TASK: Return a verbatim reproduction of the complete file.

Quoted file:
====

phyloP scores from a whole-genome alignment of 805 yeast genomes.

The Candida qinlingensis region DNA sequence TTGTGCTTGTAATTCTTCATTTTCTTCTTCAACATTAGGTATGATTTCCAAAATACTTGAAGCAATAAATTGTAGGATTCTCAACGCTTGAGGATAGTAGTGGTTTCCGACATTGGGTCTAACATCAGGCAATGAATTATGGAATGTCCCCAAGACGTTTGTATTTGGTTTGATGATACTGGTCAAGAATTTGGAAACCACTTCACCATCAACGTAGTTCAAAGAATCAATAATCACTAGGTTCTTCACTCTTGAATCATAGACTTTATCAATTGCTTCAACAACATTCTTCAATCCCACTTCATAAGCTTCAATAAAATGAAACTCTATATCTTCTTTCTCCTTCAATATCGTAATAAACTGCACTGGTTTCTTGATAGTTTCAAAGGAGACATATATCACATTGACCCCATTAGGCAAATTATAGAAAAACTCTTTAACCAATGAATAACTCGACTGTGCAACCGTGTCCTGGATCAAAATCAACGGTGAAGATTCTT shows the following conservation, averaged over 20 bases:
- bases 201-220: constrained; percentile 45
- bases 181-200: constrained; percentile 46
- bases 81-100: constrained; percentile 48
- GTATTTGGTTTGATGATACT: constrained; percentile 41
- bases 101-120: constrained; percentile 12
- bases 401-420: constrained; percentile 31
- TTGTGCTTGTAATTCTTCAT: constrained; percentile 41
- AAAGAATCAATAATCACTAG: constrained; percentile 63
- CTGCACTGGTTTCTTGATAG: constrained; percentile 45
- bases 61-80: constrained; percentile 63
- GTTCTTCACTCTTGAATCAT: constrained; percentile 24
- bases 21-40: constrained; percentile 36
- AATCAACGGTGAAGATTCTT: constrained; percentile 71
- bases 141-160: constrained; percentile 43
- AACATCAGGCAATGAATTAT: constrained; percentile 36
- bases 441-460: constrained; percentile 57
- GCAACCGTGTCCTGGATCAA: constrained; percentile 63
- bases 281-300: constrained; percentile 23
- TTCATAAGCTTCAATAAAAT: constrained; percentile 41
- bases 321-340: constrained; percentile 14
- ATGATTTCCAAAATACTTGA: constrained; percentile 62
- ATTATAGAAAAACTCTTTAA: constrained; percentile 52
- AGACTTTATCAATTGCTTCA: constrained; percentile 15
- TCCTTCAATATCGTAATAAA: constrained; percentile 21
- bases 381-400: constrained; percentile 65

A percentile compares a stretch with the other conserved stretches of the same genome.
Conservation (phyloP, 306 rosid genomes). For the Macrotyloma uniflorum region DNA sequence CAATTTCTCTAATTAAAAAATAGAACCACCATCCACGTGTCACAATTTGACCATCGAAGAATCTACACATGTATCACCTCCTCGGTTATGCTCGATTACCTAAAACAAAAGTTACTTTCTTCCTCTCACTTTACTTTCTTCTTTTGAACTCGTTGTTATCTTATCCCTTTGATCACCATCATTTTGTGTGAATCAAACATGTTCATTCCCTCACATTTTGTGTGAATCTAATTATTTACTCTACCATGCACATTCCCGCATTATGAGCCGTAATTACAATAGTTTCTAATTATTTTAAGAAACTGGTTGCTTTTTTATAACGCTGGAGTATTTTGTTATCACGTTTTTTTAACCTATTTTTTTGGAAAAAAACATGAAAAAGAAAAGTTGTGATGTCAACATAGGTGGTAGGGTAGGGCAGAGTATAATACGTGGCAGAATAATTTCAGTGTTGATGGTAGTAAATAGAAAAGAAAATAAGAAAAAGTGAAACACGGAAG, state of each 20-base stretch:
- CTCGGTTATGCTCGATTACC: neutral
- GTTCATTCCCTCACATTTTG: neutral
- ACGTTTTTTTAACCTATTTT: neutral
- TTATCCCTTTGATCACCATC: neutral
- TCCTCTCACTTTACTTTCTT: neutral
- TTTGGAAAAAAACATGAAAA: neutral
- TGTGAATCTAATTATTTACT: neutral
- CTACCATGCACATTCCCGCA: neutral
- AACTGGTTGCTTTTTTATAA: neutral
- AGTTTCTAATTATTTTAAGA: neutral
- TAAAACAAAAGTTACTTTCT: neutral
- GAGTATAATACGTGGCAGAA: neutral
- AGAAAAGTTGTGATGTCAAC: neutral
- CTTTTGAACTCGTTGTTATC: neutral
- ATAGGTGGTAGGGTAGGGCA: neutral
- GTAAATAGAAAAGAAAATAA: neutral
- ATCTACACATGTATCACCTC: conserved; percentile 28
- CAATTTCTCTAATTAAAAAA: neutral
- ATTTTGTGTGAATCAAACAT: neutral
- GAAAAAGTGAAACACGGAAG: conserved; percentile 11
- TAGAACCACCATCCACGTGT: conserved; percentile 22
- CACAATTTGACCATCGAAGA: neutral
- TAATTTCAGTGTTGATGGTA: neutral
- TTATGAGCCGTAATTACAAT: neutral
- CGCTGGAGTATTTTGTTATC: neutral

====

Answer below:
phyloP scores from a whole-genome alignment of 805 yeast genomes.

The Candida qinlingensis region DNA sequence TTGTGCTTGTAATTCTTCATTTTCTTCTTCAACATTAGGTATGATTTCCAAAATACTTGAAGCAATAAATTGTAGGATTCTCAACGCTTGAGGATAGTAGTGGTTTCCGACATTGGGTCTAACATCAGGCAATGAATTATGGAATGTCCCCAAGACGTTTGTATTTGGTTTGATGATACTGGTCAAGAATTTGGAAACCACTTCACCATCAACGTAGTTCAAAGAATCAATAATCACTAGGTTCTTCACTCTTGAATCATAGACTTTATCAATTGCTTCAACAACATTCTTCAATCCCACTTCATAAGCTTCAATAAAATGAAACTCTATATCTTCTTTCTCCTTCAATATCGTAATAAACTGCACTGGTTTCTTGATAGTTTCAAAGGAGACATATATCACATTGACCCCATTAGGCAAATTATAGAAAAACTCTTTAACCAATGAATAACTCGACTGTGCAACCGTGTCCTGGATCAAAATCAACGGTGAAGATTCTT shows the following conservation, averaged over 20 bases:
- bases 201-220: constrained; percentile 45
- bases 181-200: constrained; percentile 46
- bases 81-100: constrained; percentile 48
- GTATTTGGTTTGATGATACT: constrained; percentile 41
- bases 101-120: constrained; percentile 12
- bases 401-420: constrained; percentile 31
- TTGTGCTTGTAATTCTTCAT: constrained; percentile 41
- AAAGAATCAATAATCACTAG: constrained; percentile 63
- CTGCACTGGTTTCTTGATAG: constrained; percentile 45
- bases 61-80: constrained; percentile 63
- GTTCTTCACTCTTGAATCAT: constrained; percentile 24
- bases 21-40: constrained; percentile 36
- AATCAACGGTGAAGATTCTT: constrained; percentile 71
- bases 141-160: constrained; percentile 43
- AACATCAGGCAATGAATTAT: constrained; percentile 36
- bases 441-460: constrained; percentile 57
- GCAACCGTGTCCTGGATCAA: constrained; percentile 63
- bases 281-300: constrained; percentile 23
- TTCATAAGCTTCAATAAAAT: constrained; percentile 41
- bases 321-340: constrained; percentile 14
- ATGATTTCCAAAATACTTGA: constrained; percentile 62
- ATTATAGAAAAACTCTTTAA: constrained; percentile 52
- AGACTTTATCAATTGCTTCA: constrained; percentile 15
- TCCTTCAATATCGTAATAAA: constrained; percentile 21
- bases 381-400: constrained; percentile 65

A percentile compares a stretch with the other conserved stretches of the same genome.
Conservation (phyloP, 306 rosid genomes). For the Macrotyloma uniflorum region DNA sequence CAATTTCTCTAATTAAAAAATAGAACCACCATCCACGTGTCACAATTTGACCATCGAAGAATCTACACATGTATCACCTCCTCGGTTATGCTCGATTACCTAAAACAAAAGTTACTTTCTTCCTCTCACTTTACTTTCTTCTTTTGAACTCGTTGTTATCTTATCCCTTTGATCACCATCATTTTGTGTGAATCAAACATGTTCATTCCCTCACATTTTGTGTGAATCTAATTATTTACTCTACCATGCACATTCCCGCATTATGAGCCGTAATTACAATAGTTTCTAATTATTTTAAGAAACTGGTTGCTTTTTTATAACGCTGGAGTATTTTGTTATCACGTTTTTTTAACCTATTTTTTTGGAAAAAAACATGAAAAAGAAAAGTTGTGATGTCAACATAGGTGGTAGGGTAGGGCAGAGTATAATACGTGGCAGAATAATTTCAGTGTTGATGGTAGTAAATAGAAAAGAAAATAAGAAAAAGTGAAACACGGAAG, state of each 20-base stretch:
- CTCGGTTATGCTCGATTACC: neutral
- GTTCATTCCCTCACATTTTG: neutral
- ACGTTTTTTTAACCTATTTT: neutral
- TTATCCCTTTGATCACCATC: neutral
- TCCTCTCACTTTACTTTCTT: neutral
- TTTGGAAAAAAACATGAAAA: neutral
- TGTGAATCTAATTATTTACT: neutral
- CTACCATGCACATTCCCGCA: neutral
- AACTGGTTGCTTTTTTATAA: neutral
- AGTTTCTAATTATTTTAAGA: neutral
- TAAAACAAAAGTTACTTTCT: neutral
- GAGTATAATACGTGGCAGAA: neutral
- AGAAAAGTTGTGATGTCAAC: neutral
- CTTTTGAACTCGTTGTTATC: neutral
- ATAGGTGGTAGGGTAGGGCA: neutral
- GTAAATAGAAAAGAAAATAA: neutral
- ATCTACACATGTATCACCTC: conserved; percentile 28
- CAATTTCTCTAATTAAAAAA: neutral
- ATTTTGTGTGAATCAAACAT: neutral
- GAAAAAGTGAAACACGGAAG: conserved; percentile 11
- TAGAACCACCATCCACGTGT: conserved; percentile 22
- CACAATTTGACCATCGAAGA: neutral
- TAATTTCAGTGTTGATGGTA: neutral
- TTATGAGCCGTAATTACAAT: neutral
- CGCTGGAGTATTTTGTTATC: neutral